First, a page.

Guaranteed Pitfalls


Posted by: Swindells FP, on July 5, 2013.


It is the nature of investment that people will pay a premium for the promise of a “certain” outcome. But research shows these supposed guarantees often come with hidden costs and risks attached.

Imagine an investment product that is sold as lifting your chances of meeting your retirement needs from 60% to 65%. A second product proposes to increase your chances from 95% to 100%. Which is more valuable?

It seems clear that while both products offer a 5 percentage point increase in the probabilities of success, the second option is much more enticing. This is known as “the certainty effect” and is well documented among investment behaviouralists.

According to this effect, we are predisposed to overweight small risks and will pay far more than the expected value to eliminate them altogether.

It shouldn’t be a surprise, then, that an entire industry is based on the innate desire among consumers for perceived certainty in investment outcomes.

This industry produces what are known as “structured” products. These instruments are often marketed to consumers as “capital guaranteed” or “capital protected” and offer the prospect of a certain payoff in the future.

A recent study of this industry concluded that these products can entail complexities, conditions and risks which are not always well understood and which can deliver unintended outcomes.

While the products are sold as ‘guaranteed’, there are often mitigating phrases such as ‘qualified’, ‘limited’, ‘conditional’ or ‘contingent’ – all of which hold out the possibility that the whole of the investor’s capital may be at risk.

Some investors may wrongly consider structured products to be equivalent, or a near equivalent, to cash or deposit accounts, when the risks of structured products are usually considerably higher.

Further problems with structured products include an opaque structure, which often exaggerates the likelihood of payoff and/or underestimates the fees to be incurred. Product issuers, while notionally being associated with a major financial institution, may in fact be separate entities with little financial substance.

Some products, through the use of internal borrowing, also carry significant potential for investors to lose money beyond their initial investment. Others carry conditions that link the pay off to the performance of an underlying asset.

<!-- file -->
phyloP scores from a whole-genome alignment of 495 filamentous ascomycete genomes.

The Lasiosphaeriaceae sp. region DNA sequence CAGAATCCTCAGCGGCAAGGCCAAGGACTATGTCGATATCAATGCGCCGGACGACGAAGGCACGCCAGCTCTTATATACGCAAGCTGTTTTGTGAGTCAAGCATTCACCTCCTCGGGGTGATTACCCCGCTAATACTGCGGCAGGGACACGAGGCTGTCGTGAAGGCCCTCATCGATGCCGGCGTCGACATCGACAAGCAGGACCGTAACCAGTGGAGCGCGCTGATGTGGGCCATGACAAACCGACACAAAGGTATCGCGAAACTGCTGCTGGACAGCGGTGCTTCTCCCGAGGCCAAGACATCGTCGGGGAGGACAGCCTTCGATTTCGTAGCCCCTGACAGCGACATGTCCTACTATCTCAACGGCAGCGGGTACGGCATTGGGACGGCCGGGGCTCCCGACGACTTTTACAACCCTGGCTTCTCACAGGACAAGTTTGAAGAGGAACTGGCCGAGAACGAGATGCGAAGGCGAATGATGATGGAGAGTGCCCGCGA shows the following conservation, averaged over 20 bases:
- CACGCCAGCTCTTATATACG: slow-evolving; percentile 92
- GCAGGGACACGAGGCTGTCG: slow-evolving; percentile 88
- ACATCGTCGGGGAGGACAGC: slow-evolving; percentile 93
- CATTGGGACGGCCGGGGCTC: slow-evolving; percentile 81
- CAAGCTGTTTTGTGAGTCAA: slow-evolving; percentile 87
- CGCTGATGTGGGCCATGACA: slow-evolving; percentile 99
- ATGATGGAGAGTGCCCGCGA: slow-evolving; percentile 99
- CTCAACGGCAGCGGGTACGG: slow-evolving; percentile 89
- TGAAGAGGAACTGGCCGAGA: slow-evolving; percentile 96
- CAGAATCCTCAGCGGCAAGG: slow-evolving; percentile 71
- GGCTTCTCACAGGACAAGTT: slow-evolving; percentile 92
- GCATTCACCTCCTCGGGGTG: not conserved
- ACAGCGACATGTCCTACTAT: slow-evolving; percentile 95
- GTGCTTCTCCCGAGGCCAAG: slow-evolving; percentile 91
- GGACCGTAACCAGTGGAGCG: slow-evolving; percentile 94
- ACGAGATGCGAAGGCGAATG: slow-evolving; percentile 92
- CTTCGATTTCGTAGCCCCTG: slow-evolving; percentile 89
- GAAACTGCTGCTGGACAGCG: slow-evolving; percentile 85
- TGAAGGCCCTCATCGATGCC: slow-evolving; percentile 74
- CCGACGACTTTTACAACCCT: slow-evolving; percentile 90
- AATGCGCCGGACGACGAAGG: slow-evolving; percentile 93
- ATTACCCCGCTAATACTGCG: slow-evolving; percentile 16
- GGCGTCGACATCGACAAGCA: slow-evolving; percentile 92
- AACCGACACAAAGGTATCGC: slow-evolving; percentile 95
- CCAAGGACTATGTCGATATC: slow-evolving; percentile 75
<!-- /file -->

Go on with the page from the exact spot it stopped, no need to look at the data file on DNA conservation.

A lack of ease of access to your money is another frequently cited problem with structured products, as are uncertain tax consequences.

Even if none of these risks are present, the guarantee of a pay off has to be weighed against the lower return than might be secured otherwise and the often higher fees than incurred by investing in simple stocks and bonds.

It is understandable that people would prefer to eliminate risk altogether than merely reduce it. But the perception of certainty and the reality are often far apart. And the cost of seeking a guarantee can be much higher than we anticipate.

As always, beyond diversification, there are no free lunches in investment.



|

Enter your email

Get free investment, pensions and wealth management news and advice.

* indicates required

*We will never share your details with any third party.


Categories



Client Stories





Book a consultation


Your Name (required)

Email (required)

Phone Number

Age

Employment Status

Income

What you would like to talk about?

captcha

Enter exactly what you see above






Enter your email to receive free relevant news and updates.

* indicates required

*We will never share your details with any third party.


Latest… View all




Putting the current stock market decline in context


There’s no doubt hyperbolic headlines depicting the recent falls on the world’s financial markets are potentially anxiety-inducing. With the FTSE 100 Index falling to its lowest level since April 2017, the effect of the headlines is to promote a sense of uneasiness; we’re here to remind you that this shouldn’t be the case. Instead of […]

Read more →


Inheritance Tax is an avoidable tax


It is often said that Inheritance Tax is an avoidable tax, but many of us somehow fail to avoid it. Why is this? In our experience, clients’ failure to plan effectively is a result of the following perceived problems: Speed – How often will the thought of having to survive 7 years from the date […]

Read more →


What went wrong with the forecasts?


Reading the tea leaves Investors at year-end are inclined to reflect on the 12 months gone and muse on what the coming year might bring. Aware of this appetite for speculation, themedia tends to feed it with forecasts. These articles can be fun to read, but are even more so a year later. In January […]

Read more →


What should investors make of bitcoin mania?


Bitcoin and other cryptocurrencies are receiving intense media coverage, prompting many investors to wonder whether these new types of electronic money deserve a place in their portfolios. Cryptocurrencies such as bitcoin emerged only in the past decade. Unlike traditional money, no paper notes or metal coins are involved. No central bank issues the currency, and […]

Read more →